Book Cover

Capitalism,  The Way to a World of Peace and Plenty


A Nuclear Holocaust?

President Ronald Reagan and Russian leader Mikhail Gorbachev in Reykjavik, 1986, almost agreed on the elimination of all nuclear weapons. Disagreement on Reagan’s “Star Wars” destroyed the opportunity.

Pakistan exploded the first “Muslim” bomb in 1998, and along with Israel, India, and North Korea joined the original nuclear club of U. S., Russia, China, France, and England. Other nations continue to develop nuclear capability to gain leverage in a world dominated by military power. For example, America ignored India’s rejection of the Nuclear Non-Proliferation Treaty in order to get her participation in power politics to encircle China.  

Society can either get rid of all bombs or stand by while nuclear capability spreads to more nations with weaker controls and stronger passions, making a nuclear holocaust inevitable. America must lead in economic common purpose in which the standard of living goes up and the bombs go away.  America, however, continues to make enemies with its priority for military might. Citizens are pivotal to this choice and must demand that the political agenda be changed to economic cooperation and demilitarization.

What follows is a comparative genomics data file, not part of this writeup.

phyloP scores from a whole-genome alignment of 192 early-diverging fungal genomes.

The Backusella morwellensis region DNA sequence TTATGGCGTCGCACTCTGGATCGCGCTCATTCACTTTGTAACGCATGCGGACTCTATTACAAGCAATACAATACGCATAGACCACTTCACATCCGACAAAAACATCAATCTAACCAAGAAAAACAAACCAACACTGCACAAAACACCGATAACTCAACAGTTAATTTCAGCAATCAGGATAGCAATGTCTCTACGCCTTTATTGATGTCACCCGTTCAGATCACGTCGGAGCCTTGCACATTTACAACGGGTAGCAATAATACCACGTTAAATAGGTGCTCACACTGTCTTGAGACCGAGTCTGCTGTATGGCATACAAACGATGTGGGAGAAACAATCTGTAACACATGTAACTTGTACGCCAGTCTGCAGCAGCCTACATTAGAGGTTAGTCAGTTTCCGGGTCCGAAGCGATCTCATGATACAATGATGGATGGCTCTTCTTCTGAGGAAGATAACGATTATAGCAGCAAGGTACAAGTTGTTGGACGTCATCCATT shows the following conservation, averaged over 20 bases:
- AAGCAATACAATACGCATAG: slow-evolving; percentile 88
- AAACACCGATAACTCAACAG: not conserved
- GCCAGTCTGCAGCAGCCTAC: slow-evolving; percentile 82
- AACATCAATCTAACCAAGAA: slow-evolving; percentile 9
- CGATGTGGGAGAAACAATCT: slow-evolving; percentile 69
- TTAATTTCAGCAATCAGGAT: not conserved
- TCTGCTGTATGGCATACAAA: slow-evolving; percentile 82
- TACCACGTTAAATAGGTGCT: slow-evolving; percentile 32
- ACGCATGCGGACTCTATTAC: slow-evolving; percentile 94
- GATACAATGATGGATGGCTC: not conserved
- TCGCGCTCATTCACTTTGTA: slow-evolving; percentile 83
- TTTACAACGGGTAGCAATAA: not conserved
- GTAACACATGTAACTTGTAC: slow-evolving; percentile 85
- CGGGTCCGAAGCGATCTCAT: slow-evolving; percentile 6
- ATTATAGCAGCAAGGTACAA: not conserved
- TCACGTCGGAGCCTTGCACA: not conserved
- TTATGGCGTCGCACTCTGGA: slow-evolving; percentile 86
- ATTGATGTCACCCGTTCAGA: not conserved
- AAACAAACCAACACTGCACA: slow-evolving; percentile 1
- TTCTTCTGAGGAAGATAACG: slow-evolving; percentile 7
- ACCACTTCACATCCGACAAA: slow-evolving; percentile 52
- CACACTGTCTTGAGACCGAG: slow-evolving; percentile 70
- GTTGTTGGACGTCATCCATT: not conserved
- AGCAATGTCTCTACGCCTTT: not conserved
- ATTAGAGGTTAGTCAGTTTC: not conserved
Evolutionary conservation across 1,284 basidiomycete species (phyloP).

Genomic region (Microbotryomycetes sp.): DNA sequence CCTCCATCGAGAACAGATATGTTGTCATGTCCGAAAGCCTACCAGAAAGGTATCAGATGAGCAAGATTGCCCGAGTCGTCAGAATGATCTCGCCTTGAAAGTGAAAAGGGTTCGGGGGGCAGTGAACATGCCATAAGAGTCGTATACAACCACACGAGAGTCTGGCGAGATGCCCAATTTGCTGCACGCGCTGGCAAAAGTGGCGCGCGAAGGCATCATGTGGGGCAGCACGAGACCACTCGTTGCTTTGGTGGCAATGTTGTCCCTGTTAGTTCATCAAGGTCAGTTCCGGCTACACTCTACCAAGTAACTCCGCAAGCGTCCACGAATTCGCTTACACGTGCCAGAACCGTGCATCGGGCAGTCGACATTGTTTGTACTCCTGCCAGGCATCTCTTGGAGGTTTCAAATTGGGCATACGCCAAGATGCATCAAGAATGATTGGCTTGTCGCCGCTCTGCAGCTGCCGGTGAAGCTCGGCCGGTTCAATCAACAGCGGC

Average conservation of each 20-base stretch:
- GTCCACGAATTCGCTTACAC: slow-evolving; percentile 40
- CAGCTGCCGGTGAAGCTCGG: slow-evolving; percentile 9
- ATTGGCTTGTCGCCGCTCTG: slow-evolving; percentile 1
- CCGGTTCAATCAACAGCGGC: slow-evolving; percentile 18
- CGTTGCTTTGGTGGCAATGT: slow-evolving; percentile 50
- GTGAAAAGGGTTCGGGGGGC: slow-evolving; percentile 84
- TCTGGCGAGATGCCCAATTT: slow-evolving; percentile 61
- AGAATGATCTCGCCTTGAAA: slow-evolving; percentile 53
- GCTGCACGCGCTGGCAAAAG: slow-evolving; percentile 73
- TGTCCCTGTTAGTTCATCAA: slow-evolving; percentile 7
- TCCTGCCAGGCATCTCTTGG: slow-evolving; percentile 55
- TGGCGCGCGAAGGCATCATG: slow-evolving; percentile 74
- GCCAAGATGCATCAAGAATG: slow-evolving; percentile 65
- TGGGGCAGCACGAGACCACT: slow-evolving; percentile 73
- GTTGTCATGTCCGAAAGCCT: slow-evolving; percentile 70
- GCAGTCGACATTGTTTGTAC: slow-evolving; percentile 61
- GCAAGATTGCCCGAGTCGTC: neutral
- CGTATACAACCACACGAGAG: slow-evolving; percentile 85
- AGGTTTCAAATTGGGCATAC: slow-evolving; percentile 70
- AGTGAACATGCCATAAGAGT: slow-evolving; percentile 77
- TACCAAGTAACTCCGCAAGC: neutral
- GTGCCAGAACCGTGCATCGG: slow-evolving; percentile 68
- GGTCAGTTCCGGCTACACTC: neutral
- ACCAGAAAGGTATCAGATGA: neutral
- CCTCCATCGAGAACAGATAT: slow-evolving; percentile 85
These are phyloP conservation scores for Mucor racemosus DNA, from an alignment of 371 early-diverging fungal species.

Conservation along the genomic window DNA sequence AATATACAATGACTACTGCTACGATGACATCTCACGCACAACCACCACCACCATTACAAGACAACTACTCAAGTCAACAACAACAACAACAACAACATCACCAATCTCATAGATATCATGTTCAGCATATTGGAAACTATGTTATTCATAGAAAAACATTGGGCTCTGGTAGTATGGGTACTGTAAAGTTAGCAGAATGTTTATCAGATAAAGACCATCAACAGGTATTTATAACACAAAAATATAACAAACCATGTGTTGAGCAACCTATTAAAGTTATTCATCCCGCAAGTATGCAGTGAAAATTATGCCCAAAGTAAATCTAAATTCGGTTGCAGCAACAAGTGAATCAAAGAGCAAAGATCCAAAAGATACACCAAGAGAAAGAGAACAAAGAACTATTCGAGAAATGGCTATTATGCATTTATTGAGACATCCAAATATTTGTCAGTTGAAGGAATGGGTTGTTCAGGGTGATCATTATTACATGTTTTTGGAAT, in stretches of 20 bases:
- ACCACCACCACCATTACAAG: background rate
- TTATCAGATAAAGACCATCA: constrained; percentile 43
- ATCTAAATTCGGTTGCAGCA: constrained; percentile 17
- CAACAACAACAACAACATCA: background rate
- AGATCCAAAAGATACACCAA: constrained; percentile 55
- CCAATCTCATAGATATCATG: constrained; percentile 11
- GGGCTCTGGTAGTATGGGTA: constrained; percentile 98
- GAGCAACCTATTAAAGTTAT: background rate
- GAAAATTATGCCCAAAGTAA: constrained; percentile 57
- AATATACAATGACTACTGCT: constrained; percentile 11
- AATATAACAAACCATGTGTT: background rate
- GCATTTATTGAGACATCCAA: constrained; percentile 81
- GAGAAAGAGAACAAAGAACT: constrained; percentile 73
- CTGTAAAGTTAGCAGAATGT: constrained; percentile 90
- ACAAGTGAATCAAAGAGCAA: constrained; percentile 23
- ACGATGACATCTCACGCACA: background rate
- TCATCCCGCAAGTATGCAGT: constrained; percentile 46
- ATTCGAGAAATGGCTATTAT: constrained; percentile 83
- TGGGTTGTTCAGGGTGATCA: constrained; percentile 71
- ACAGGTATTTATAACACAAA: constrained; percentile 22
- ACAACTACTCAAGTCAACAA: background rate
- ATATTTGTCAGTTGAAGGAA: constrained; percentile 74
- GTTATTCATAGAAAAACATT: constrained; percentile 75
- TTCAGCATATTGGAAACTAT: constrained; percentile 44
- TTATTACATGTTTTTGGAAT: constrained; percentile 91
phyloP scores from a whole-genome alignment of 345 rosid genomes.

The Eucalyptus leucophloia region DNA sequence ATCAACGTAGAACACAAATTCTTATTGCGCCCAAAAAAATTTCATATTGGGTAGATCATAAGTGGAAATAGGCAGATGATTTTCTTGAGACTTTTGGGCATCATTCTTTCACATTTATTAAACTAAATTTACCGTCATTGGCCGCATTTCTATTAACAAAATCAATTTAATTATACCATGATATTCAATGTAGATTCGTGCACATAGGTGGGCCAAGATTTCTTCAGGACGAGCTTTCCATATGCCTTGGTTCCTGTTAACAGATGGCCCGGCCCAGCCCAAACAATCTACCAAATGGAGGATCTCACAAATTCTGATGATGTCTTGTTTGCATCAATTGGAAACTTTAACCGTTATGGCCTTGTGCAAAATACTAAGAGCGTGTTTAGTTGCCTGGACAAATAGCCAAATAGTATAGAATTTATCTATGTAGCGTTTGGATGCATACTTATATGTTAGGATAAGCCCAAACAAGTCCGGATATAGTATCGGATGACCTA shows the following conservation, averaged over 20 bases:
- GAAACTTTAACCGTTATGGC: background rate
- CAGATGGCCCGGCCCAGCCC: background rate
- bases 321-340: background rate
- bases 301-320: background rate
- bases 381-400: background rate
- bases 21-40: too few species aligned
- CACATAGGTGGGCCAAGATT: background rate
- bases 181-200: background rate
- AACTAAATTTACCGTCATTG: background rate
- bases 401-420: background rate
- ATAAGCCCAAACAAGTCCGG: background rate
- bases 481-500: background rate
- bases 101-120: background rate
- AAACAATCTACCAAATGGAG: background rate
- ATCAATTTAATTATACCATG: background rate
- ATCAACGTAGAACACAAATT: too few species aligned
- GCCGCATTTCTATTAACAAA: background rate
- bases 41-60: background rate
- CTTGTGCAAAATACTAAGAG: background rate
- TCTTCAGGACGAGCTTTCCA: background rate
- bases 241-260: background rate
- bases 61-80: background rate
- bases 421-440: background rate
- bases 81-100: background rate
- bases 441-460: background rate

Ray CareyRay Carey

Ray Carey learned through managing companies for 33 years how to change the work culture to provide employees with their best opportunities to develop and contribute. This experience began as a 28 year old plant manager and later president of an electric motor company, and concluded with eighteen years as president , chairman, and CEO of ADT, Inc.

See Carey's autobiography of his work career in chapter two of his first book,

Democratic Capitalism, The Way to a World of Peace and Plenty.

For more information about Ray Carey and his advocacy of democratic capitalism, visit the pages of this website.